Skip to main content
Open Access Publications from the University of California

UC Berkeley

UC Berkeley Previously Published Works bannerUC Berkeley

Structure evolution during deposition and thermal annealing of amorphous carbon ultrathin films investigated by molecular dynamics simulations.

  • Author(s): Wang, Shengxi;
  • Komvopoulos, Kyriakos
  • et al.

The evolution of the structure of amorphous carbon (a-C) films during deposition and thermal annealing is of significant interest from both the materials science and application perspectives. However, despite the voluminous literature of studies dealing with the deposition and physical properties of a-C films, basic understanding of the structure evolution due to phase change during film growth and heating is fairly sparse and empirical, presumably due to the lack of high-resolution instruments that can probe structural changes at the atomic and molecular levels in real time. Molecular dynamics (MD) is a powerful computational method for studying atomic/molecular-scale movement and interactions. Thus, the objective of this study was to perform MD simulations that provide insight into changes in the structure of ultrathin a-C films during deposition and annealing. Simulation results reveal a multi-layer film structure, even for a-C films as thin as ~20 Å, the existence of a deposition energy that yields a-C films with the highest sp3 content, the transient and steady-state stages of the structure evolution during annealing at different temperatures, and the changes in the hybridization state (mainly in the bulk layer) encountered during annealing at elevated temperatures. The MD results of this study are of particular importance to applications where the deposition conditions and operation temperature affect the structure and, in turn, the physical properties of ultrathin a-C films used as protective overcoats.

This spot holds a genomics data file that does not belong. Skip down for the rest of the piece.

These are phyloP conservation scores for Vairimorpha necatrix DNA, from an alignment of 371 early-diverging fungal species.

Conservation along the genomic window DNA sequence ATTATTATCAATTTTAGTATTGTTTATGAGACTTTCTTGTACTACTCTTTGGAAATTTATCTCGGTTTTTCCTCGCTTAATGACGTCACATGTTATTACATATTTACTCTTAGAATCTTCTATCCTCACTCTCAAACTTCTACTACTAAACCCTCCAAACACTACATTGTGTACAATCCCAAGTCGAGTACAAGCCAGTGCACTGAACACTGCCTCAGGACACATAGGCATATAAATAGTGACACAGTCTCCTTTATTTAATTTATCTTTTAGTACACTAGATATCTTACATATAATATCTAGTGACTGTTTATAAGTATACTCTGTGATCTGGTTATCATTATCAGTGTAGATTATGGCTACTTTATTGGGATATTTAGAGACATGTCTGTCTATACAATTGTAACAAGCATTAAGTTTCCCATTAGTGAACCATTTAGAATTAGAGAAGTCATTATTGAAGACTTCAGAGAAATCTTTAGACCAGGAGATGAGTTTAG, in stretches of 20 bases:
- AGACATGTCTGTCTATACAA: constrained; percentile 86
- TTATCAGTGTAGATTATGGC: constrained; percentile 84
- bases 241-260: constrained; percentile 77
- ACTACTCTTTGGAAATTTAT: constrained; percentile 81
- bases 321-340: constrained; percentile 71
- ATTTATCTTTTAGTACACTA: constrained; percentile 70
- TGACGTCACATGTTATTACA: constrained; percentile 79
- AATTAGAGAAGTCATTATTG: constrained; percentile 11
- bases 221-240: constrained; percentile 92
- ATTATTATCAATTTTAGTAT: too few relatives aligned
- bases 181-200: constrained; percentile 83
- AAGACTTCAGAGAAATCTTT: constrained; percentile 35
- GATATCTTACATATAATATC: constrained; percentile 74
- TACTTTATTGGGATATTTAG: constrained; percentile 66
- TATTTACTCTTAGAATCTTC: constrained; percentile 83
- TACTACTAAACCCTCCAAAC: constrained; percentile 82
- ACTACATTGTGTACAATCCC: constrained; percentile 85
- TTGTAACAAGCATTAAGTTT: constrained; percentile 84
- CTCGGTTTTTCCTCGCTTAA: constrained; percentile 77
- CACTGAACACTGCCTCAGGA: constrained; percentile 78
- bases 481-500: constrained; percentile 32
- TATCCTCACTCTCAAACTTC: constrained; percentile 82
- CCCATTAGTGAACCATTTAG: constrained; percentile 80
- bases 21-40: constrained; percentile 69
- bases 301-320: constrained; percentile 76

Many UC-authored scholarly publications are freely available on this site because of the UC's open access policies. Let us know how this access is important for you.

Main Content
For improved accessibility of PDF content, download the file to your device.
Current View